Asia: ADB Must Evolve with a Changing Region

May. 07, 2007

KYOTO, JAPAN – With Asia set to undergo dynamic changes within a generation, ADB must evolve with the region, a seminar audience heard today at ADB’s 40th Annual Meeting in Kyoto.

The Governors’ Seminar on Facing Asia’s Future discussed the recent report of an Eminent Persons Group (EPG) convened by ADB President Haruhiko Kuroda to advise on future trends and challenges facing the region and ADB’s long-term role in addressing them.

In 2007, ADB has initiated a comprehensive midterm review of its long-term strategic framework, in order for the institution to remain relevant and effective as a regional development bank. The Governors Seminar marks the opening of the consultative process.

Presenting the report’s recommendations to the seminar audience, EPG chair Supachai Panitchpakdi, Secretary General of the UN Conference on Trade and Development, stated that Asia is a region of achievements and paradoxes, posting outstanding economic performance yet still home to two thirds of the worlds absolute poor.

He said that in this context, the main policy challenges facing countries will change: from fighting extensive poverty to tackling issues arising from their economic successes including widening inequality and damage to the environment. In the transition to 2020, ADB would need to pursue its current poverty reduction agenda in the lower income countries, while simultaneously developing capacities to play its new role in an increasingly more sophisticated, complex, and integrated region.

Among those giving their views on the EPG report were ADB’s governors for Afghanistan, Anwar ul-Haq-Ahadi; Japan, Koji Omi; Indonesia, Sri Mulyani Indrawati; and Norway, Anne Margareth Fagertun Stenhammer.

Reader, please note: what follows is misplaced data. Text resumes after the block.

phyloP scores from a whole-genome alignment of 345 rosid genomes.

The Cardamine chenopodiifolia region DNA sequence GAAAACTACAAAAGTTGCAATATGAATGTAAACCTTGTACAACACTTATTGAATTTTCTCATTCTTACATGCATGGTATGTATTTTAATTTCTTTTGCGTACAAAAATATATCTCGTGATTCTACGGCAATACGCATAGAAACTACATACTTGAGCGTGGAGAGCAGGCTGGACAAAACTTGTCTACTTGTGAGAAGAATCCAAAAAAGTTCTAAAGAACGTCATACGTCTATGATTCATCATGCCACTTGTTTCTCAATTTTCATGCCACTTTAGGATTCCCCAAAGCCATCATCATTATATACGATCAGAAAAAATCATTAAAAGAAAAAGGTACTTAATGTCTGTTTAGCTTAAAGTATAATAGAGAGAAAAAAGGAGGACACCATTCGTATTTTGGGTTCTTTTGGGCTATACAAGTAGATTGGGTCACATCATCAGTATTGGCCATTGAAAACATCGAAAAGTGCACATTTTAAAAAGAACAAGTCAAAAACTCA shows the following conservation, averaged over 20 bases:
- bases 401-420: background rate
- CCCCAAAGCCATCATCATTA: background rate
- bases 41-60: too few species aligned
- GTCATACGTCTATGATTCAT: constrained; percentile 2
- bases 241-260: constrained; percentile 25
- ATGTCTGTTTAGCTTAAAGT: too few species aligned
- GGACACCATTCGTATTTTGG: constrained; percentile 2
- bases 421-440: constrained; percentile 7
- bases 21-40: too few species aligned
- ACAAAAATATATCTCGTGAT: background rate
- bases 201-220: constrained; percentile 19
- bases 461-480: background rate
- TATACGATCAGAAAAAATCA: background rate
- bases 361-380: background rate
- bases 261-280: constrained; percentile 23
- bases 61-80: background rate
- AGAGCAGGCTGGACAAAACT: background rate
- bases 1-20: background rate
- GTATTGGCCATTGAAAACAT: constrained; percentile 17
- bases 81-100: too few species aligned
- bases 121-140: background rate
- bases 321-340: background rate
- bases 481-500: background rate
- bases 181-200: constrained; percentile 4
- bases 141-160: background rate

Mr. Omi, Japans Minister of Finance, agreed that widening disparities in Asia need to be urgently addressed, with the region facing challenges on energy and environment and the need for greater regional economic integration. He saw technological development and innovation as a new, additional priority as well as an area of assistance that Japan would be giving further considerations to.

However, Mr. Ahadi, Afghanistans Minister of Finance, stressed that support to ADBs poorest member countries should not be diminished; engagement must be continued or enhanced. It is these countries – the fragile states – where ADB has the greatest impact, he said.

Ms. Indrawati, Indonesias Minister of Finance, questioned ADBs comparative advantage if it turns more to serving middle income countries, given that this could be a crowded field given the competition posed by other international financial institutions.

Ms. Stenhammer, the Norwegian Secretary of State for International Development, called the EPG report thought provoking and valuable, making the point that for developing economies to realize inclusive growth, attention to social issues, such as health and education, as well as agriculture, will be important.

In the subsequent open discussions, the EPG members participating as panelists in the seminar comprising Isher Judge Ahluwalia, Nobuyuki Idei, Caio Koch-Weser, and Justin Yifu Lin, together with the EPG Chair, responded to the comments and questions from the governors.

ADB President Kuroda expressed his appreciation for the EPGs bold vision in its report and for the governors insightful views.

He said that while the report envisions a dramatically transformed Asia by 2020, the region will still face considerable development challenges.

The report identifies critical issues which ADB must be prepared to help tackle, and institutional changes that ADB must undergo, to become more flexible and responsive to the needs of developing Asia, he said.

In seeing first hand the changes taking place and also studying this report, I am ever more certain that ADB must evolve with the region. But to do so, we need a sound basis for our planning and a consensus on the way forward.

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